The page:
465407 Highly Dispersed Metals on Metal Oxide Supports Via Reactive Deposition from Supercritical CO2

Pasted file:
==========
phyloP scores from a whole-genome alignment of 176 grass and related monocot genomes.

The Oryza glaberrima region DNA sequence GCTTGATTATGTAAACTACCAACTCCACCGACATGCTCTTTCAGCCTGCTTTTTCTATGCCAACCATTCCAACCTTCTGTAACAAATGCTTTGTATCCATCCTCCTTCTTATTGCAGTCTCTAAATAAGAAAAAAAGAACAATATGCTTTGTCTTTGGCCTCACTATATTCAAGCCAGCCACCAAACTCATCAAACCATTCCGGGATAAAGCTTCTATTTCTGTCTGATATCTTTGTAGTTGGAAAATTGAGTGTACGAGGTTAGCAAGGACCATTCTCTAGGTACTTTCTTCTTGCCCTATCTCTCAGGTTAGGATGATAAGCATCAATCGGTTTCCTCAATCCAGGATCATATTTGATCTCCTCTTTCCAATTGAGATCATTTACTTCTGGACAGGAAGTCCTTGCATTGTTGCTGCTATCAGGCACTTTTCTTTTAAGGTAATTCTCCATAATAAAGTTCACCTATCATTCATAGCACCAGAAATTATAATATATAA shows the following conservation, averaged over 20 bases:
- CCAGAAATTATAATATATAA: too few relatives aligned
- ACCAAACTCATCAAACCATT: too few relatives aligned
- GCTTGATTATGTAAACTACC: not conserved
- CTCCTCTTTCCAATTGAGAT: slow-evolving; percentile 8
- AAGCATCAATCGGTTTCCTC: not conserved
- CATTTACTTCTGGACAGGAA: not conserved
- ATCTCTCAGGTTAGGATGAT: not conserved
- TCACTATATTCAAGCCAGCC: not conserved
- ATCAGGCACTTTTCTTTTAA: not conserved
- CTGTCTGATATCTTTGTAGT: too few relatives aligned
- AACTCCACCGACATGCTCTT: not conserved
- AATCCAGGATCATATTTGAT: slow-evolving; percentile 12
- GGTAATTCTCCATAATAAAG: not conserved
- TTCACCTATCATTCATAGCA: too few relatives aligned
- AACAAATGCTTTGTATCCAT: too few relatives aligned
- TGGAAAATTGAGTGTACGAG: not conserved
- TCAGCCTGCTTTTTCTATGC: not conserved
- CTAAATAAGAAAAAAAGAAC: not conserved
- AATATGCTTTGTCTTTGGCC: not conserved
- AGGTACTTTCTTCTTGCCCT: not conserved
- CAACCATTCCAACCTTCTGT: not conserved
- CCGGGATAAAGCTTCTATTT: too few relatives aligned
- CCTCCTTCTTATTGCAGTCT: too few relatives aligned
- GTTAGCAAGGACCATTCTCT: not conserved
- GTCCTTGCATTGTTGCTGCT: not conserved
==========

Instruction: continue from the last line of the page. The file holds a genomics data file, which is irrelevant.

We have investigated the deposition of platinum and copper acetylacetonates from supercritical CO2 on both γ-alumina and anatase catalyst supports. A comparison of these materials with others of similar composition prepared by wet impregnation from methanol led to the observation that metal adsorption from CO2 is irreversible, while adsorption from methanol can be reversed. A potential explanation for this behavior is that a specific interaction between CO2 and protonated surface oxides results in surface bicarbonate groups, which in turn undergo ion exchange with the organometallic precursors, leaving the metal ions bound to carbonate sites on the surface. This mechanism should result in highly dispersed metal ions having strong interactions with the surface. During calcination and reduction, the carbonates decompose, leaving metal nanoparticles on the surface. The effect of reduction method and of temperature during the calcination and reduction processes on the both size and morphology of the particles formed will be discussed.
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